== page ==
In Ann Arbor, which decriminalized marijuana possession back in the days when hippies walked the earth, residents okayed a measure that will waive fines for medical marijuana patients and caregivers who have the recommendation of a health care professional. The measure also lowers the maximum fine for third-offense and subsequent pot busts to $100.
Supporters of the measure told the Michigan Daily they expected the measure's impact to be limited at first. "Initially, the proposal will help only a small number of people, and then it will grow to be quite a large amount once people realize how many ailments cannabis helps," said Scio Township Trustee Charles Ream, who promoted the measure.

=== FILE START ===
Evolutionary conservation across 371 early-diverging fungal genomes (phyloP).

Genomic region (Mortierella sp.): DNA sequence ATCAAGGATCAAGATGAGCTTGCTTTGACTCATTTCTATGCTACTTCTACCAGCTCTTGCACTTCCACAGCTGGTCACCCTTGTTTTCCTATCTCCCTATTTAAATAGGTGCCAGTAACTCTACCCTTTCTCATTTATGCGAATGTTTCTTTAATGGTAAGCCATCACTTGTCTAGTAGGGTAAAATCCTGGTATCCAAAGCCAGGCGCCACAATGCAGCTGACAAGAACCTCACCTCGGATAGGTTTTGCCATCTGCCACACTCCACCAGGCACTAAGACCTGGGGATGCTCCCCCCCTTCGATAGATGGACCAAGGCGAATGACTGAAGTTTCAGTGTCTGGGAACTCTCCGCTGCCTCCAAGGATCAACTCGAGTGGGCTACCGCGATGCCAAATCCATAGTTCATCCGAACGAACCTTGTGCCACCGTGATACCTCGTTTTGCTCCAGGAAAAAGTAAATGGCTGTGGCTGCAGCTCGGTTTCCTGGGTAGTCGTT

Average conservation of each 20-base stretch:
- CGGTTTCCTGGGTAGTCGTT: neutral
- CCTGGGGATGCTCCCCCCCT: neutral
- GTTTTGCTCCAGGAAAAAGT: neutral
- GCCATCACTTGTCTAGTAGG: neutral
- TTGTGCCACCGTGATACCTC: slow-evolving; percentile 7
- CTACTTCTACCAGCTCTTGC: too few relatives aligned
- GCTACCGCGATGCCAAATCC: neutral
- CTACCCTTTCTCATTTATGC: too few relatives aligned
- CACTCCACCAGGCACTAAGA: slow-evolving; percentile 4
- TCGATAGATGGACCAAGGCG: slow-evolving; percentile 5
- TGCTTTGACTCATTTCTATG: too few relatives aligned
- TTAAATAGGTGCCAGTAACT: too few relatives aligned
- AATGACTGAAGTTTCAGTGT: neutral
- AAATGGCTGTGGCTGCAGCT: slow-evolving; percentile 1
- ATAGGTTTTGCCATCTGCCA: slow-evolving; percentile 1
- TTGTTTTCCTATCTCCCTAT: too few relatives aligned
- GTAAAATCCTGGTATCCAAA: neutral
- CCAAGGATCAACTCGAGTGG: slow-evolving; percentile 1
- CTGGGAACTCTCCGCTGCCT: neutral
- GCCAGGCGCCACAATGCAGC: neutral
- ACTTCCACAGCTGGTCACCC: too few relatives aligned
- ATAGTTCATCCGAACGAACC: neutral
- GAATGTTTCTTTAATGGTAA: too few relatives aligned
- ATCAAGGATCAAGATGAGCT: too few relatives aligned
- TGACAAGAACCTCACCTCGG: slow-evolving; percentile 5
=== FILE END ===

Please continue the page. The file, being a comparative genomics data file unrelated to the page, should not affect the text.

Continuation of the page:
In Columbia, a measure approving medical marijuana won with 69% of the vote, while the decrim measure won 61%. "We are especially cheered by these results," said Students for Sensible Drug Policy (http://www.ssdp.org) chapter head Amanda Broz, who also heads the Columbia Alliance for Patient Education (CAPE), the umbrella group that led the initiative fight.
A similar decrim measure was defeated two years ago, but this time, voters came around, said Broz. "I think educating people was critical to our success," she told DRCNet. "Once Columbians understood the issues, they were willing to stand up for the rights of patients and their fellow citizens." Proponents of the measures concentrated not only on marijuana's medicinal uses, but also on the deleterious impacts of marijuana busts. "People can lose financial aid, they can lose job opportunities, not to mention arresting people for small amounts of marijuana is a waste of police resources," said Broz. "People could understand that."